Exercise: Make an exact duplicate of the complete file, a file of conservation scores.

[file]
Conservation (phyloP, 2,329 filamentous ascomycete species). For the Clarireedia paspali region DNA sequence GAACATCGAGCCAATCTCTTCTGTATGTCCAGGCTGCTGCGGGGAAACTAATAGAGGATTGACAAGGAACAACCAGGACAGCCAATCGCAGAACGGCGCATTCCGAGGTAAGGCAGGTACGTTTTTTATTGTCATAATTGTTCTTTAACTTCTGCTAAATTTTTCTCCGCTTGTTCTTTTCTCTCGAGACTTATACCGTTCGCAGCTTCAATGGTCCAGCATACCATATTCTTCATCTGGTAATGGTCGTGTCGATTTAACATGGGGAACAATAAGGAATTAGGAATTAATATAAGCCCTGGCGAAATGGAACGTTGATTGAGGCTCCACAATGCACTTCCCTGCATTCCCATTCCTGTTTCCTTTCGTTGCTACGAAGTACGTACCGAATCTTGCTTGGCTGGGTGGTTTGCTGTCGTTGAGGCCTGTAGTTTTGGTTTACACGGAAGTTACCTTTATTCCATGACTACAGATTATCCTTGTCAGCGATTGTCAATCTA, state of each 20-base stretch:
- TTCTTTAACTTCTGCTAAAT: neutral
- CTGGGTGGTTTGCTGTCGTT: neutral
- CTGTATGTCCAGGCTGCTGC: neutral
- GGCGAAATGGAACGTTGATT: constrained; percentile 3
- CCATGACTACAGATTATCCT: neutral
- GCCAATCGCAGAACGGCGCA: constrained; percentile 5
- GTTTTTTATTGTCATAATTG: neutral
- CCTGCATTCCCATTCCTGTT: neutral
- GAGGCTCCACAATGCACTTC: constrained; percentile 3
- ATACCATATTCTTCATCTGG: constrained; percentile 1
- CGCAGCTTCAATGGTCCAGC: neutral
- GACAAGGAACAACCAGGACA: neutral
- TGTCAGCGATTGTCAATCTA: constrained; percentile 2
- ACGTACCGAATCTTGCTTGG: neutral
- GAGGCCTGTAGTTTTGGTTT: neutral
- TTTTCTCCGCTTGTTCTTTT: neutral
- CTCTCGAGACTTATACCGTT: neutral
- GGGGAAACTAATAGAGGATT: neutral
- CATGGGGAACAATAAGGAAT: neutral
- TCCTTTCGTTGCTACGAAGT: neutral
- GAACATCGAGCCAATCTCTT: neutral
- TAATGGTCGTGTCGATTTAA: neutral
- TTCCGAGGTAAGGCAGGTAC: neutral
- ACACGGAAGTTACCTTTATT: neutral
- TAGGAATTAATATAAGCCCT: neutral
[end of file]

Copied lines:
Conservation (phyloP, 2,329 filamentous ascomycete species). For the Clarireedia paspali region DNA sequence GAACATCGAGCCAATCTCTTCTGTATGTCCAGGCTGCTGCGGGGAAACTAATAGAGGATTGACAAGGAACAACCAGGACAGCCAATCGCAGAACGGCGCATTCCGAGGTAAGGCAGGTACGTTTTTTATTGTCATAATTGTTCTTTAACTTCTGCTAAATTTTTCTCCGCTTGTTCTTTTCTCTCGAGACTTATACCGTTCGCAGCTTCAATGGTCCAGCATACCATATTCTTCATCTGGTAATGGTCGTGTCGATTTAACATGGGGAACAATAAGGAATTAGGAATTAATATAAGCCCTGGCGAAATGGAACGTTGATTGAGGCTCCACAATGCACTTCCCTGCATTCCCATTCCTGTTTCCTTTCGTTGCTACGAAGTACGTACCGAATCTTGCTTGGCTGGGTGGTTTGCTGTCGTTGAGGCCTGTAGTTTTGGTTTACACGGAAGTTACCTTTATTCCATGACTACAGATTATCCTTGTCAGCGATTGTCAATCTA, state of each 20-base stretch:
- TTCTTTAACTTCTGCTAAAT: neutral
- CTGGGTGGTTTGCTGTCGTT: neutral
- CTGTATGTCCAGGCTGCTGC: neutral
- GGCGAAATGGAACGTTGATT: constrained; percentile 3
- CCATGACTACAGATTATCCT: neutral
- GCCAATCGCAGAACGGCGCA: constrained; percentile 5
- GTTTTTTATTGTCATAATTG: neutral
- CCTGCATTCCCATTCCTGTT: neutral
- GAGGCTCCACAATGCACTTC: constrained; percentile 3
- ATACCATATTCTTCATCTGG: constrained; percentile 1
- CGCAGCTTCAATGGTCCAGC: neutral
- GACAAGGAACAACCAGGACA: neutral
- TGTCAGCGATTGTCAATCTA: constrained; percentile 2
- ACGTACCGAATCTTGCTTGG: neutral
- GAGGCCTGTAGTTTTGGTTT: neutral
- TTTTCTCCGCTTGTTCTTTT: neutral
- CTCTCGAGACTTATACCGTT: neutral
- GGGGAAACTAATAGAGGATT: neutral
- CATGGGGAACAATAAGGAAT: neutral
- TCCTTTCGTTGCTACGAAGT: neutral
- GAACATCGAGCCAATCTCTT: neutral
- TAATGGTCGTGTCGATTTAA: neutral
- TTCCGAGGTAAGGCAGGTAC: neutral
- ACACGGAAGTTACCTTTATT: neutral
- TAGGAATTAATATAAGCCCT: neutral